Nail trimming is one of those things that even the best dog owners can often fall behind on. While some dogs rarely seem to need their nails trimmed, others seems to have nails that grow like weeds! Even in a place like Wilmington, where there are many options for finding a groomer or vets office to do this affordably, this can pose a challenge for many owners. The act of remembering to make an appointment, driving the dogs there (and hopefully not stressing them out), and then actually finding a place that does it CORRECTLY can be a frustration and the task quickly goes by the wayside in our day-to-day lives.
Whether I'm doing training sessions or visiting a house to meet new walking clients, I frequently notice that almost every dog I see has nails that are too long. Even one of my own dogs, until I learned to do their nails myself, had nails that were far too long. Like many people, I originally thought that as long as my dogs' nails weren't curling around, scratching people or damaging the house, they must be fine, right? WRONG! Here are some of the most important points I've learned about nails and how they relate to your dog's health, safety & comfort over my years of experience:
- If their nails are touching the ground when they're standing still, this is too long.
- Nails that are this long will change how your dog walks, affecting their posture and how they stand, and can cause flat feet and joint issues - even bone deformity. If you have an older dog that already has joint issues, this will lead to them being less comfortable and increase their discomfort from arthritis as well as making them less steady on their feet.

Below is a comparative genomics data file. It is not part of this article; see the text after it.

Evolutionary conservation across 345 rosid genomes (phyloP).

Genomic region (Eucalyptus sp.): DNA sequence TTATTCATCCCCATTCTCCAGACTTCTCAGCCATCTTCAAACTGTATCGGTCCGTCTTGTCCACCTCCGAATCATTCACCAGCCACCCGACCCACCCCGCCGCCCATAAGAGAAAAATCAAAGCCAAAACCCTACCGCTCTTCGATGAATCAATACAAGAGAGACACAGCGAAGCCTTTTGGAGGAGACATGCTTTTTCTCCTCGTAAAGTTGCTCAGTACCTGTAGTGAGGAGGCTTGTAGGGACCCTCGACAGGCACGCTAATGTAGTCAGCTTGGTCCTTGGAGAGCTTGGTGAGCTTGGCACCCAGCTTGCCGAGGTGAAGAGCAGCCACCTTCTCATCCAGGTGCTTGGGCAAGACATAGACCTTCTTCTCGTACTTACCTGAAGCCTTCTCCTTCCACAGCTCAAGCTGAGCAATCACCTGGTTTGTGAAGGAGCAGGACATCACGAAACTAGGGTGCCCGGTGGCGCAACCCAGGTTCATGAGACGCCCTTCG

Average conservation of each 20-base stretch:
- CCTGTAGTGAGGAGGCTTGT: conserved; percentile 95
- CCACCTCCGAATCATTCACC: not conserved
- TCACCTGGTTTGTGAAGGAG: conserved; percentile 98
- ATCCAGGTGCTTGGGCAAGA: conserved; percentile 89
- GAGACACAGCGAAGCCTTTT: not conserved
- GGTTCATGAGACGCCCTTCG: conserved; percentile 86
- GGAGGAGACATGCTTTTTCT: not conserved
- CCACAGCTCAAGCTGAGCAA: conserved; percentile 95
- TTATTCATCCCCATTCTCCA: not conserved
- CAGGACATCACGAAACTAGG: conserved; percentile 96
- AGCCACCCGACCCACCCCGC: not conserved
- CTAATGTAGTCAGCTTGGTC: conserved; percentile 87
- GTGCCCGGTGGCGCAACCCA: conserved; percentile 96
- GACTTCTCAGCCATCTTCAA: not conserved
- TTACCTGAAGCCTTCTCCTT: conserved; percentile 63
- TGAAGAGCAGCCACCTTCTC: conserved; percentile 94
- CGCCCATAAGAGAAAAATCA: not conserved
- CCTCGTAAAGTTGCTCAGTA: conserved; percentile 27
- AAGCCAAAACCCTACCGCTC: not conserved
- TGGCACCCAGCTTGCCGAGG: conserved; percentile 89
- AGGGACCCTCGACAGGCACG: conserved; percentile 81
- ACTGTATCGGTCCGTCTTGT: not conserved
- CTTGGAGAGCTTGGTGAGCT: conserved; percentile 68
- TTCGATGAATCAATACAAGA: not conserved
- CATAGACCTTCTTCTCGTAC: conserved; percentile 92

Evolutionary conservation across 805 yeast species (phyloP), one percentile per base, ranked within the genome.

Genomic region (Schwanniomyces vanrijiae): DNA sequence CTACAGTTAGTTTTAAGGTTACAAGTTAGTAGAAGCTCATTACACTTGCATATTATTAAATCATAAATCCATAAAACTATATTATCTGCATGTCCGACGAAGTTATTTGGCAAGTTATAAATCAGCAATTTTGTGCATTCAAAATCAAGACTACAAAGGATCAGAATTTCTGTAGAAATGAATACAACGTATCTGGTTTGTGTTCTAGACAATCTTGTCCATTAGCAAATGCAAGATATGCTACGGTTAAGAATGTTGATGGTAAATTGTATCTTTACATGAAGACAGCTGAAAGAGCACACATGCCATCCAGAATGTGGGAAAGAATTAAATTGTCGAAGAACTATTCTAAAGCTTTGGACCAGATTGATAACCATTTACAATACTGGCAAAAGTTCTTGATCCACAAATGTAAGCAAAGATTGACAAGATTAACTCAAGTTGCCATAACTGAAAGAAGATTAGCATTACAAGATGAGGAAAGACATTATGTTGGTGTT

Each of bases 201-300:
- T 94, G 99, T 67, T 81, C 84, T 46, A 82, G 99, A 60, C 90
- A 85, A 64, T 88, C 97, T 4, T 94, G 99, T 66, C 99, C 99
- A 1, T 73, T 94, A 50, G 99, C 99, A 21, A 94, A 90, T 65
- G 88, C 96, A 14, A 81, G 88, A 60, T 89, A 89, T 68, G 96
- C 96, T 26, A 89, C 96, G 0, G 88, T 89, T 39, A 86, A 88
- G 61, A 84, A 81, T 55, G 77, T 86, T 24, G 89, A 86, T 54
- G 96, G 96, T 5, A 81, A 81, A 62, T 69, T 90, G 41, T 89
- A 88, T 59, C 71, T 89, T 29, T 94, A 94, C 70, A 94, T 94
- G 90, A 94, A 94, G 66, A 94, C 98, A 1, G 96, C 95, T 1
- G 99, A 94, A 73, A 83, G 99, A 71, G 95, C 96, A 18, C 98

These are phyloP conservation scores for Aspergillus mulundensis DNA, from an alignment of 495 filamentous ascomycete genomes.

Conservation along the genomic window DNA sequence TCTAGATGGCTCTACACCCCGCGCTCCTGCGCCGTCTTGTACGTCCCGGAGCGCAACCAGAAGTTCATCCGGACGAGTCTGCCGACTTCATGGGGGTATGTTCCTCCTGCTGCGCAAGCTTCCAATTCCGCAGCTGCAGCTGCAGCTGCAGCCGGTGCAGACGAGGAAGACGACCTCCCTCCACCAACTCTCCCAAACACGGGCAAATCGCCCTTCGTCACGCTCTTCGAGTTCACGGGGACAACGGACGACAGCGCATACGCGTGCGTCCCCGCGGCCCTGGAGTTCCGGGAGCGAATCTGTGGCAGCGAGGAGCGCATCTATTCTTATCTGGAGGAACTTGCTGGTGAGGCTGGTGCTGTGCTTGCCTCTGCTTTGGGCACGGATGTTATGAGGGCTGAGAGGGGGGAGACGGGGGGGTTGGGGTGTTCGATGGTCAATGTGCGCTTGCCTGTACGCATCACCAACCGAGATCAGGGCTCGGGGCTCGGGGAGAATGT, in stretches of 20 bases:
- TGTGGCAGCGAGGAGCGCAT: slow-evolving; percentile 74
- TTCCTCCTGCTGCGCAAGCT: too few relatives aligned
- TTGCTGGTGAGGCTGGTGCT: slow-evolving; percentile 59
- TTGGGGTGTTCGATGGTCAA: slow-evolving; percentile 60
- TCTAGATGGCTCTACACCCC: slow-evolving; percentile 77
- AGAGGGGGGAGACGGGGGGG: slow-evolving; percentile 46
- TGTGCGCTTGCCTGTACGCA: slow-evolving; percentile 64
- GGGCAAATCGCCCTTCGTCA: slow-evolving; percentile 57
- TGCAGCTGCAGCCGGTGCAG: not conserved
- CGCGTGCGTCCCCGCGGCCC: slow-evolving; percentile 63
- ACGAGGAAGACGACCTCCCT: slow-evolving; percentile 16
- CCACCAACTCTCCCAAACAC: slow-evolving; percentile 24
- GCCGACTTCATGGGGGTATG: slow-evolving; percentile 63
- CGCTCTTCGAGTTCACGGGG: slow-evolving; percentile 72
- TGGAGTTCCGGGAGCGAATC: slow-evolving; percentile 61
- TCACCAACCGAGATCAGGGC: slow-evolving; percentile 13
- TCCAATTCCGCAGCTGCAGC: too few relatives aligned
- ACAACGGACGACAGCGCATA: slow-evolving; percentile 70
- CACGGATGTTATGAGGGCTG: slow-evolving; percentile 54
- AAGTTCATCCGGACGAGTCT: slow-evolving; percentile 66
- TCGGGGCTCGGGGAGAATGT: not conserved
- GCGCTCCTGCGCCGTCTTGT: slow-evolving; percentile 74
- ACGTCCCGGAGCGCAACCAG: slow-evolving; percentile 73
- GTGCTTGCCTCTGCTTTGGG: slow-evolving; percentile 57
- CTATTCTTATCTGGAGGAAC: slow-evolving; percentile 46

- Overgrown nails can get caught in carpeting, crates, bedding, etc, and possibly rip out. If the dog panics when this happens, they could bite you or another pet in the house. Additionally, this usually leads to them needing a rather unpleasant visit to the vet's office.
- Long nails means that the blood vessel inside is longer, larger and closer to the ground. This means that if part of the nail breaks or cracks, contamination can get into the blood stream and lead to infection.
- If your dogs nails become too long and/or sharp, they can hurt people that they jump on or paw at, as well as themselves. Just as a sharp nail would break the skin when they scratch a person, it can also break the skin when they scratch themselves. This is especially of concern when they scratch at their ears or face. This can be uncomfortable or painful, as well as another potential source of infection.
So how long should your dog's nails be? How often do you need to trim them?
Well, the nails should be just a tad longer than the toes, but you must use caution in trimming to prevent bleeding and pain for your dog. If they are already too long, it's important to understand that it will take MULTIPLE TRIMMING SESSIONS to get the nails back to the appropriate length safely and comfortably. If you look at the diagram below, you can see that nail lengths you may have thought appropriate are all too long, but with appropriate trimming you can get them taken back a little at a time, which encourages the quick to recede. However, when clipped incorrectly it will actually encourage the quick to continue to grow further out, making it more difficult to get back to the appropriate length.
In order to get your dog's nails to the correct length and help maintain them there, it's important to be trimming your pups nails regularly. While working to get the kwik to shorten so you can get the nail back to the correct length it's important to do a little at a time every week. Once they are at the desired length, trimming needs to be done roughly once a month to maintain this. If you have been paying to have nails trimmed regularly but find that they are still too long, have a conversation with your groomer or vet's office about this. If they don't see anything wrong with what's been done or why it is so important to correctly maintain the appropriate length, it may be time to consider changing who you go to.